I am not troubled by his comments on the so-called 'climategate' emails from the University of East Anglia. He hasn't read the transcripts and, if the scientists involved have fudged the data in any way, then I would agree with his dismissal of any dishonest practices in science.
What really concerns me is his fatalism. He asserts that it will take us 20 - 30 years to rein in our carbon emissions and that this will lead to the cumulative total addition of a trillion tonnes of carbon to the atmosphere. He describes this as "civilisation has pulled the trigger" and says we'll be lucky if the world population is as high as a billion people in future. Although Lovelock does not give a date for this future population in this interview, he did refer to the earth's population being well below a billion people in 2100 in his recent book, "The Vanishing Face of Gaia". In a similar interview on The Guardian website yesterday, Lovelock stated that the inertia of humanity is such that we can't do anything meaningful about climate change.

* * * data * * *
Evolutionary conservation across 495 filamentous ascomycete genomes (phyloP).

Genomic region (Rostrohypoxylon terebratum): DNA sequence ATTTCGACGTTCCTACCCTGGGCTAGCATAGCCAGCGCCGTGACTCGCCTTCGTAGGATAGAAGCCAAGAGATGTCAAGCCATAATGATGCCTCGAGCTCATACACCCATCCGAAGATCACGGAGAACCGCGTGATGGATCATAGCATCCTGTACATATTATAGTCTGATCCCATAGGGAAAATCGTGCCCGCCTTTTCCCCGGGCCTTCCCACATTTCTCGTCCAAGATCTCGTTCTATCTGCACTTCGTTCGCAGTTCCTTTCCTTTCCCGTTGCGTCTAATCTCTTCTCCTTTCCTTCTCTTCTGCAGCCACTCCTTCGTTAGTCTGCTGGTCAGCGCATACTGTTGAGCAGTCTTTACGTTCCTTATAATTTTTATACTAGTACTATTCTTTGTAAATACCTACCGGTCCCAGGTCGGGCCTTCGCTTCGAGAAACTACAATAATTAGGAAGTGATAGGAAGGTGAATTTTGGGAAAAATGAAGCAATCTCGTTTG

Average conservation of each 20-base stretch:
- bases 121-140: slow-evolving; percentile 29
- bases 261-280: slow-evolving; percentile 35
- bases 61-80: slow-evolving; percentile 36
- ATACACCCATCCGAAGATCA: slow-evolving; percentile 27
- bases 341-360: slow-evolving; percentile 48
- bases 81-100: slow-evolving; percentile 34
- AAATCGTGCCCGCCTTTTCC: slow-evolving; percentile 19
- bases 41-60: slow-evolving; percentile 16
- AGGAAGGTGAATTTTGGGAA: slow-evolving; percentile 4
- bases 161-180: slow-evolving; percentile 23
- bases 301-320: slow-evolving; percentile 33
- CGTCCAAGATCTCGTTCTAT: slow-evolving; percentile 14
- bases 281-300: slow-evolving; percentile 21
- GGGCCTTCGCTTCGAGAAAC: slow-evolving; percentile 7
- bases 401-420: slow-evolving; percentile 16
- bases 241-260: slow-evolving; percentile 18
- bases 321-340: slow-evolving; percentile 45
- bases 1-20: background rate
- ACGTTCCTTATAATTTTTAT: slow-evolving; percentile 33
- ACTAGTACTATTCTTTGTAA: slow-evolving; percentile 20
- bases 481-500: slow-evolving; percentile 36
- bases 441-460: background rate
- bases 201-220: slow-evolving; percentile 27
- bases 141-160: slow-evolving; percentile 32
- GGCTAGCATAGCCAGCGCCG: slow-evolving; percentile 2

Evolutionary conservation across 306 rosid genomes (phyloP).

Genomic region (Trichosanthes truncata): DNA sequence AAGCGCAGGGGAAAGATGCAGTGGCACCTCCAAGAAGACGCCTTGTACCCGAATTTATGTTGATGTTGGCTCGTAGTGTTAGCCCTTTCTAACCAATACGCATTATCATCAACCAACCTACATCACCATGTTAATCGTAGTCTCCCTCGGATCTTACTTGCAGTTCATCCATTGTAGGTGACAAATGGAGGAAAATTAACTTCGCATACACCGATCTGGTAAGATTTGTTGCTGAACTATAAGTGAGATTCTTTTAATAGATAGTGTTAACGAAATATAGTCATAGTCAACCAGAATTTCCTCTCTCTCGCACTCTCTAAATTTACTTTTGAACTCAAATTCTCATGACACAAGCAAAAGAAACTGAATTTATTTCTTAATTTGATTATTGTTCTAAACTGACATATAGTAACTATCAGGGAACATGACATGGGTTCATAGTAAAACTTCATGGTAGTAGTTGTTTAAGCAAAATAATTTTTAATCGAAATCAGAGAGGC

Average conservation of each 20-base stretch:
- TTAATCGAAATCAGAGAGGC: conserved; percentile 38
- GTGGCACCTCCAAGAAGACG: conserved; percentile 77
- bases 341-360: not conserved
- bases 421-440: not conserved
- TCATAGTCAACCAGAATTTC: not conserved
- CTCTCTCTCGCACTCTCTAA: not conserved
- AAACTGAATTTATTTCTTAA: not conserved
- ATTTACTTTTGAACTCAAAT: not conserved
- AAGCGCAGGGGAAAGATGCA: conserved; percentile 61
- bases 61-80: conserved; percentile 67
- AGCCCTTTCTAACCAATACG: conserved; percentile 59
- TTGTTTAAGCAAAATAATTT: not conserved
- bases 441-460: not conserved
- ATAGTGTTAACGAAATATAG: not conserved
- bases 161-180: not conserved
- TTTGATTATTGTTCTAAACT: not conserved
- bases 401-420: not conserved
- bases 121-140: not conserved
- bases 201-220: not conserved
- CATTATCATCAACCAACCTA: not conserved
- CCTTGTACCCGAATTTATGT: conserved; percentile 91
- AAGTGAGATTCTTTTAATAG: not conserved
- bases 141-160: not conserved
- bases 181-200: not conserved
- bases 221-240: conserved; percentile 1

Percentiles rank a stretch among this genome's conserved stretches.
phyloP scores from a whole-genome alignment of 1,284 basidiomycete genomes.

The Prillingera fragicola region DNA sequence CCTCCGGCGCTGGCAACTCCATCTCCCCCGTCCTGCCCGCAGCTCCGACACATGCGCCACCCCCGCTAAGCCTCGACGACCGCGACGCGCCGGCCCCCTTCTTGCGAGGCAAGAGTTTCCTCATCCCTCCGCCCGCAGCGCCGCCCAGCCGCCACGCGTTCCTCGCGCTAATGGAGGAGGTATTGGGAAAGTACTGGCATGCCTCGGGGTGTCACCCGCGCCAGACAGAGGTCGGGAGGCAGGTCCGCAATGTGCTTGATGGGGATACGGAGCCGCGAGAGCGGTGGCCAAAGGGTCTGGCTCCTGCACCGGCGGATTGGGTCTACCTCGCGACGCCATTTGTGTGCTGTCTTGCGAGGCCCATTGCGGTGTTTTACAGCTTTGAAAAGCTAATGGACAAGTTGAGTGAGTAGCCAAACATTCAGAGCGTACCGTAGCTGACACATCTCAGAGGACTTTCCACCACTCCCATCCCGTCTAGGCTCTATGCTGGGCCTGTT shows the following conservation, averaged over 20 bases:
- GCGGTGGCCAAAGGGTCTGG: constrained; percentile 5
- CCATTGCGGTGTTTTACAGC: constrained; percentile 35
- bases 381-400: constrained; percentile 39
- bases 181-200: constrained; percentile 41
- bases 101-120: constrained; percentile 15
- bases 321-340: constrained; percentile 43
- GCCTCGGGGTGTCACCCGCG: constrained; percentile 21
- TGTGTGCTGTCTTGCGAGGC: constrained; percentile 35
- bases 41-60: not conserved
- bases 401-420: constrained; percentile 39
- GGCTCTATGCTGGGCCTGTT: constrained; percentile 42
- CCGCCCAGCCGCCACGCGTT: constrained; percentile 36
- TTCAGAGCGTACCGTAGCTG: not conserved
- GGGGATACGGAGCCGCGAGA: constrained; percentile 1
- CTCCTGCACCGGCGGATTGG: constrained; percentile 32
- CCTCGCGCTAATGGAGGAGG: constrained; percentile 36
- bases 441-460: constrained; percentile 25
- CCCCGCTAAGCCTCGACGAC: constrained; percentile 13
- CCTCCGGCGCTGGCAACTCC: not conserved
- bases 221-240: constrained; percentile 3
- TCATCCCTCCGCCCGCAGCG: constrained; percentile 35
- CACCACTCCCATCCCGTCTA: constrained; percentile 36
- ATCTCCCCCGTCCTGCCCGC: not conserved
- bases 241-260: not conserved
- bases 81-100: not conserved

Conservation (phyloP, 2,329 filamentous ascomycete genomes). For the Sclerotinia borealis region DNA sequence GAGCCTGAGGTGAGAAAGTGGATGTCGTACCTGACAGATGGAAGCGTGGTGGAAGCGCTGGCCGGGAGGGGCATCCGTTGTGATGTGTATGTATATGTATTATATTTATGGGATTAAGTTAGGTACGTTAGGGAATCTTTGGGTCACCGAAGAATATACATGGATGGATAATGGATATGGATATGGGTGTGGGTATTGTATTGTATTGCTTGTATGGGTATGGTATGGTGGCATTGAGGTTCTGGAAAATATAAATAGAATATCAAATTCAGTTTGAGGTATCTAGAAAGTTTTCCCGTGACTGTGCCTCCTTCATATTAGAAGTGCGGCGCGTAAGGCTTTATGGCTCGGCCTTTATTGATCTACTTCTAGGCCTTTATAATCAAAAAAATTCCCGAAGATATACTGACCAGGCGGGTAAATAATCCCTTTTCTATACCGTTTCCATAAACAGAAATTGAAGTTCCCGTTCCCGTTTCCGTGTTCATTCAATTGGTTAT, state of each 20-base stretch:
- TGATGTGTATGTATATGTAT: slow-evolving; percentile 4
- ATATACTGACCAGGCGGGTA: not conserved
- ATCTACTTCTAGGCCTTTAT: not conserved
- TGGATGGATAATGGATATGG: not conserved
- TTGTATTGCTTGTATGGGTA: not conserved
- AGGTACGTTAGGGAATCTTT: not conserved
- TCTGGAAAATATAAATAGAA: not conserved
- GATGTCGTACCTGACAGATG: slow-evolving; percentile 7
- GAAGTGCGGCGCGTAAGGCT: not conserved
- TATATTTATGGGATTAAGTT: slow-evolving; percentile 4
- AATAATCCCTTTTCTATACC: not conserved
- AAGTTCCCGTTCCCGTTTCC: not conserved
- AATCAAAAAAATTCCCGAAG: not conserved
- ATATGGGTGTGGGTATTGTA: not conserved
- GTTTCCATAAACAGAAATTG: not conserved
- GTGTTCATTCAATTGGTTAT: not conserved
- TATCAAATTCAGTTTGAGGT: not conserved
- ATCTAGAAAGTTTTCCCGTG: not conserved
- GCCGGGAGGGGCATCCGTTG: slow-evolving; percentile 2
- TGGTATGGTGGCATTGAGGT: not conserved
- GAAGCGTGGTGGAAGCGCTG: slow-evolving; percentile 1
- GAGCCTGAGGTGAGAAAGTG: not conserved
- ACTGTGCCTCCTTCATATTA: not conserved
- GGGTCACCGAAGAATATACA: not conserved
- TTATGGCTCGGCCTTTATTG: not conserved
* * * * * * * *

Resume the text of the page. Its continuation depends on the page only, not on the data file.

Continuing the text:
In my opinion, everyone who cares about the future of humanity and life on earth should take this as a personal challenge and set about making Lovelock wrong on this point. After all, as Greg Craven has so powerfully observed, "What's the Worst That Could Happen?"